HE. "I can believe, it shall you grieve, And somewhat you distrain; But, afterward, your pain-es hard Within a day or twain Shall soon aslake; and ye shall take Com-fort to you again. Why should ye nought? for, to make thought, Your labour were in vain. And thus I do; and pray you, lo, As heartily as I can: For I must to the green wood go, Alone, a banished man."
SHE. "Now, sith that ye have shewed to me The secret of your mind, I shall be plain to you again, Like as ye shall me find. Sith it is so, that ye will go, I will not leave behind. Shall never be said, the Nut-brown Maid Was to her love unkind: Make you read-y, for so am I, Although it were anone: For, in my mind, of all mankind I love but you alone."
HE. "Yet I you re-de, take good heed When men will think and say: Of young, of old, it shall be told, That ye be gone away Your wanton will for to fulfil, In green wood you to play; And that ye might from your delight No longer make delay. Rather than ye should thus for me Be called an ill wom-an, Yet would I to the green wood go, Alone, a banished man."
SHE. "Though it be sung of old and young, That I should be to blame, Theirs be the charge that speak so large In hurting of my name: For I will prove, that faithful love It is devoid of shame In your distress and heaviness To part with you the same: And sure all tho that do not so, True lovers are they none: For, in my mind, of all mankind I love but you alone."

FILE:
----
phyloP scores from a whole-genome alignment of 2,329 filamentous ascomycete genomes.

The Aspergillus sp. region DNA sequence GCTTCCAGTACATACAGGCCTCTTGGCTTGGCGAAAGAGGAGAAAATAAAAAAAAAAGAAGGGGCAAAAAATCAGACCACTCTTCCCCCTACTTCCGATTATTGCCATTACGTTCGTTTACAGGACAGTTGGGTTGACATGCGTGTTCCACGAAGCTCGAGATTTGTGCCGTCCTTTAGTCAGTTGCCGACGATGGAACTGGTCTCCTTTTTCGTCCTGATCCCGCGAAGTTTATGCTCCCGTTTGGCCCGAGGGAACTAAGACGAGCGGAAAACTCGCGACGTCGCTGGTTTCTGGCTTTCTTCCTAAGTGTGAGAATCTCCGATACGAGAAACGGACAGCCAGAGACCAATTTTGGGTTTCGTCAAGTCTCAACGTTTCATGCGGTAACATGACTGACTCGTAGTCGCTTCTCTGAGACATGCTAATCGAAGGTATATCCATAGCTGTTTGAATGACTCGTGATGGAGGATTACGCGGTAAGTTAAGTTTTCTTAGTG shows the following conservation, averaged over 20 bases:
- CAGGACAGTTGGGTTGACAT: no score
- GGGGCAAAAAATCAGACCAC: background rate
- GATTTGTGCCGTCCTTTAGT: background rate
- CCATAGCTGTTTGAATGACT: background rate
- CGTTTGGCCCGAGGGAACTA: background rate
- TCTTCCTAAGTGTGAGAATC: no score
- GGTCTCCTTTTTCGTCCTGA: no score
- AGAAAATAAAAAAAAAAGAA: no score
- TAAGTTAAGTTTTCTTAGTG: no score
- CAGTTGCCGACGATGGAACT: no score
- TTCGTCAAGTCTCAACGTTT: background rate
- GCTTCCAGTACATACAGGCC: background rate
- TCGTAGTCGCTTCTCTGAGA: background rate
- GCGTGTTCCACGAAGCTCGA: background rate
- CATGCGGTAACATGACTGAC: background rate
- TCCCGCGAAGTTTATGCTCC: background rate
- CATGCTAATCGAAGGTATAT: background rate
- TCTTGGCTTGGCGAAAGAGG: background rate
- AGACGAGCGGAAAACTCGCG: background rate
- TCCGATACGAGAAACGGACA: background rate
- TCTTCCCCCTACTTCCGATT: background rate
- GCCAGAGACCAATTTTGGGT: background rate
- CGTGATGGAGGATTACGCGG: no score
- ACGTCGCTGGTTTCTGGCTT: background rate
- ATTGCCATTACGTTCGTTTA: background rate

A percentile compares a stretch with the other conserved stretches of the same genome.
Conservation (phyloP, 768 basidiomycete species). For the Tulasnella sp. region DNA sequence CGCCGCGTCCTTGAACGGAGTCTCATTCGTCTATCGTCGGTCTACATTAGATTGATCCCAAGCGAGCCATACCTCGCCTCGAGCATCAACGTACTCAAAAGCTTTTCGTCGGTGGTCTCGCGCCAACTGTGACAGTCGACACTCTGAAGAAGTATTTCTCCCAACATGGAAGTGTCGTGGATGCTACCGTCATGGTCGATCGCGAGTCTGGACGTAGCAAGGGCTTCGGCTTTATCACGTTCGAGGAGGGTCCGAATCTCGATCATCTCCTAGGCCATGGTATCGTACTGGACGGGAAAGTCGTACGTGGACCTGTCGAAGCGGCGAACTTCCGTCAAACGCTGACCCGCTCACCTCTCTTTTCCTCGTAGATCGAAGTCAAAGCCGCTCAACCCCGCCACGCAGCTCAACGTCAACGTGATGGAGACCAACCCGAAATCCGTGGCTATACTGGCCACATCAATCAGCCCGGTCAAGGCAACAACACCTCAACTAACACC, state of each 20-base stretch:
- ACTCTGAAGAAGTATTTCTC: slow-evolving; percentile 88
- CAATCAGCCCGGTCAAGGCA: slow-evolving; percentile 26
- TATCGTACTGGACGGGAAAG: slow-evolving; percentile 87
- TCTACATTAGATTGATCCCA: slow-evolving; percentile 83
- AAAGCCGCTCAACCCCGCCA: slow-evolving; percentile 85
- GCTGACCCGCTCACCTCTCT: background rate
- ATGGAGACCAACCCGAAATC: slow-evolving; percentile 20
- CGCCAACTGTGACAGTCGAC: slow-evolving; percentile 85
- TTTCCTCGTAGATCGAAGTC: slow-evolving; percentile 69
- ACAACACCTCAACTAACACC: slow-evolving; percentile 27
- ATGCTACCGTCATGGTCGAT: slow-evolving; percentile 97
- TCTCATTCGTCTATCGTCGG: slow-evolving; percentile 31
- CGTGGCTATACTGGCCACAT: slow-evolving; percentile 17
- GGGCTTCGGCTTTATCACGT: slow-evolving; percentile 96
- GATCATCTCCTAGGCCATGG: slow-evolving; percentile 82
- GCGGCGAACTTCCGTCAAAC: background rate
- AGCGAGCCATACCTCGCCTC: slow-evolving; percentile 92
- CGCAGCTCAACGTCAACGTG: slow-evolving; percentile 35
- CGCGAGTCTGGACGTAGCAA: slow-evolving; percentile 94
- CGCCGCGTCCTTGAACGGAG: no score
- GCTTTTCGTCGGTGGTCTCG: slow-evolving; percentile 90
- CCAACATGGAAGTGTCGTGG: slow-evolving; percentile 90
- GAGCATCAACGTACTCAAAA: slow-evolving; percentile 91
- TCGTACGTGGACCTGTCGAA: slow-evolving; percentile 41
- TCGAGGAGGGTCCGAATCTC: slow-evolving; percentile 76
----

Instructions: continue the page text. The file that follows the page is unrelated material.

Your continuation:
HE. "I counsel you, Remember how It is no maiden's law Nothing to doubt, but to run out To wood with an out-law; For ye must there in your hand bear A bow to bear and draw; And, as a thief, thus must ye live, Ever in dread and awe; By which to you great harm might grow: Yet had I liever than That I had to the green wood go Alone, a banished man."
SHE. "I think not nay, but as ye say, It is no maiden's lore; But love may make me for your sake, As ye have said before, To come on foot, to hunt and shoot To get us meat and store; For so that I your company May have, I ask no more; From which to part, it maketh mine heart As cold as any stone: For, in my mind, of all mankind I love but you alone."
HE. "For an out-law, this is the law, That men him take and bind; Without pit-ie, hang-ed to be, And waver with the wind. If I had nede (as God forbede!) What rescues could ye find? Forsooth, I trow, you and your bow Should draw for fear behind. And no mervayle: for little avail Were in your counsel than: Wherefore I to the wood will go, Alone, a banished man."
SHE "Full well know ye, that women be Full feeble for to fight; No womanhede it is indeed To be bold as a knight; Yet, in such fear if that ye were Among enemies day and night, I would withstand, with bow in hand, To grieve them as I might, And you to save; as women have From death many a one: For, in my mind, of all mankind I love but you alone."